Cards on the table time. I hate packing. It’s stressful, anxiety-inducing, and no matter how much time I give myself to do it, it somehow always results in a mad panic where I’m stumbling out of the door with pants and socks falling from a zip that I can’t quite get closed because I’ve stuffed one too many items in yet again. What I’m saying here is that if packing leapt from a sinking ship and needed me to desperately throw it a life-jacket, I think I’d hesitate.
Numerous people have told me about various different systems they implement to make packing easier. You should write a check-list beforehand. You should put all your clothes in a bin-bag and then suck all the air out with a vacuum cleaner to save on space – a method which does admittedly help with space, but that also seems to crease up all your clothes in the process. Do this. Do that. Do this again.
I’ve tried a whole mixture of recommended approaches over the years but always seem to fall back into my old, chaotic, habits.
"...a variety of different sized bags that fit neatly inside your main bag like their part of some alternative, and yet perfectly played, game of Tetris."
When Will Renwick of Outdoors Magic chucked me an Eagle Creek bag and a heap of ‘Packing Organisers’ just before Christmas, I wrestled with my own cynicism and hoped that finally I had found a solution to my luggage managing woes. The packing organisers, part of the Pack-It Specter System™, are a variety of different sized bags that fit neatly inside your main bag like they're part of some alternative, and yet perfectly played, game of Tetris.
What with it being a few days before crimbo, and me going to Skye for the whole week, I need to find a way to not only pack all my outdoor walking gear, clothes, and DSLR camera into this bag; I also need to find room for all the wrapped presents I want to take with me. The pressure on Eagle Creek and my collection of Pack-It System™ organisers to deliver then is absolutely huge. An entire season of festive goodwill hangs in the balance. Will their products help me to finally become a master of packing, or will Christmas be cancelled?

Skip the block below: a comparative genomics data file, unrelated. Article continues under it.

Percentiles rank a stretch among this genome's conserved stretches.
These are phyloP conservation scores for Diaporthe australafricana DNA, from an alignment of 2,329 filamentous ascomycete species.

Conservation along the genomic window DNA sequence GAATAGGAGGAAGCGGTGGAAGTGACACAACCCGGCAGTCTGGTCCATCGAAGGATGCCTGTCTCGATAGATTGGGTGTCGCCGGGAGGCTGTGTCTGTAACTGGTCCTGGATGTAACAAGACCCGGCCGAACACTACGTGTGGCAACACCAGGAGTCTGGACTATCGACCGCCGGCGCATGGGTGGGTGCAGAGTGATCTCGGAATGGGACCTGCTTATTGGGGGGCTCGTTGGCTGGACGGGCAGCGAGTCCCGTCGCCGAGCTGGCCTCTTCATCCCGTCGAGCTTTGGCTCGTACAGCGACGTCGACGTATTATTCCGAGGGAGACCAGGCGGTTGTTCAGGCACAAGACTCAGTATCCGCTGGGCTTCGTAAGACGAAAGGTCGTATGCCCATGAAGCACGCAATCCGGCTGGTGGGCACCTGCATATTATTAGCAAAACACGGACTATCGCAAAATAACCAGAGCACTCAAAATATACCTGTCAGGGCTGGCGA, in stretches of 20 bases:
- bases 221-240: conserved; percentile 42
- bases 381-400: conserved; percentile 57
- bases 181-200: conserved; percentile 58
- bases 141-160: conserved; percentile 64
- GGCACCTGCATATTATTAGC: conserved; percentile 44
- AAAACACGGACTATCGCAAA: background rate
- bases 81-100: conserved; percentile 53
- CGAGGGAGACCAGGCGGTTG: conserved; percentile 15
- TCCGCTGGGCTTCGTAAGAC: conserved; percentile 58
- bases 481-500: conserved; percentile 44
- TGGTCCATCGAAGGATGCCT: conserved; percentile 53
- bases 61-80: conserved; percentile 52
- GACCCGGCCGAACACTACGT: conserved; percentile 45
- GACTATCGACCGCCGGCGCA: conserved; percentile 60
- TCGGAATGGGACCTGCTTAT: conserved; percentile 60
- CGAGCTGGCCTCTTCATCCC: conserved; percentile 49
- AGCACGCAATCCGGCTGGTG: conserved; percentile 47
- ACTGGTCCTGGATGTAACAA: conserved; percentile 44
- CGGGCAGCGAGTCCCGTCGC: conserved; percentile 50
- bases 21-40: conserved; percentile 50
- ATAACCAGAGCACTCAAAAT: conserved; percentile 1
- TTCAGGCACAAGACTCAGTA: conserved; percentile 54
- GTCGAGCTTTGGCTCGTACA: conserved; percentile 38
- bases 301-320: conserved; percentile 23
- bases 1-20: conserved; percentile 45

The bag itself is an Eagle Creek ‘Load Hauler Expandable’ duffel bag in ‘Smoky Blue’. It has a reassuringly solid and durable feel to it, and provides the user with a variety of highly comfortable carrying options (including backpack). The option to expand the bag’s packing space with a simple zip mechanism means I’m already off to a good start in my bid to get everything I want to take with me to Skye successfully packed.
However, as good as the bag seems on first impression there’s only so much it can do by itself that’ll aid me in my quest to become mildly competent at packing. That’s where the Eagle Creek Pack-It Specter System™ comes in.
"After what feels like a disorientingly efficient packing experience, I look down and see one of the most well-organised things I’ve ever been involved with."
The first thing to say about these organiser bags is how lightweight they are. Worried that adding so many bags to the inside of a bag was just going to be a one-way ticket to having a very heavy bag, I’m glad to say that I couldn’t have been more wrong. The organisers, made of made of 30 denier ripstop silnylon combine feathery lightness with a tangible sense of toughness.
As I’m doing my packing, I find that it’s the little things about these packing aids that really stand out. For example, one of the cubes comes with two unique compartments – each with their own set of zips. Stuffing underwear into one of the compartments, I’m struck by the realisation that the other compartment in this item is an ideal place to store underwear after its been worn. The middle panel not only acts as a barrier between items in both compartments, but also stretches to cope with whichever compartment has more stuff in it.
Another notable item in the Pack-It Specter System™ range is the ‘Garment Folder’ bag. Looking ever so slightly like one of those book bags you had at primary school, I find out that the Garment Folder is an excellent place to store my shirts. Compressing the folded clothing down, without creasing it, I’m delighted to see that there’s more than enough room in the bag for my laptop as well.
After what feels like a disorientingly efficient packing experience, I look down and see one of the most well-organised things I’ve ever been involved with. To anyone else, it would no doubt just look like a methodically-packed bag. But to me, it looks like a real achievement. I’ve entered the world of packing-competency, and all I needed to do it was a collection of nifty bag-packing organisers from Eagle Creek.
BTW. While on Skye, I took the duffel bag out on some properly nice coastal walks near Staffin and up on the Quiraing. Using it as a backpack for day hikes, the bag felt easy on the spine and generally did a superb job.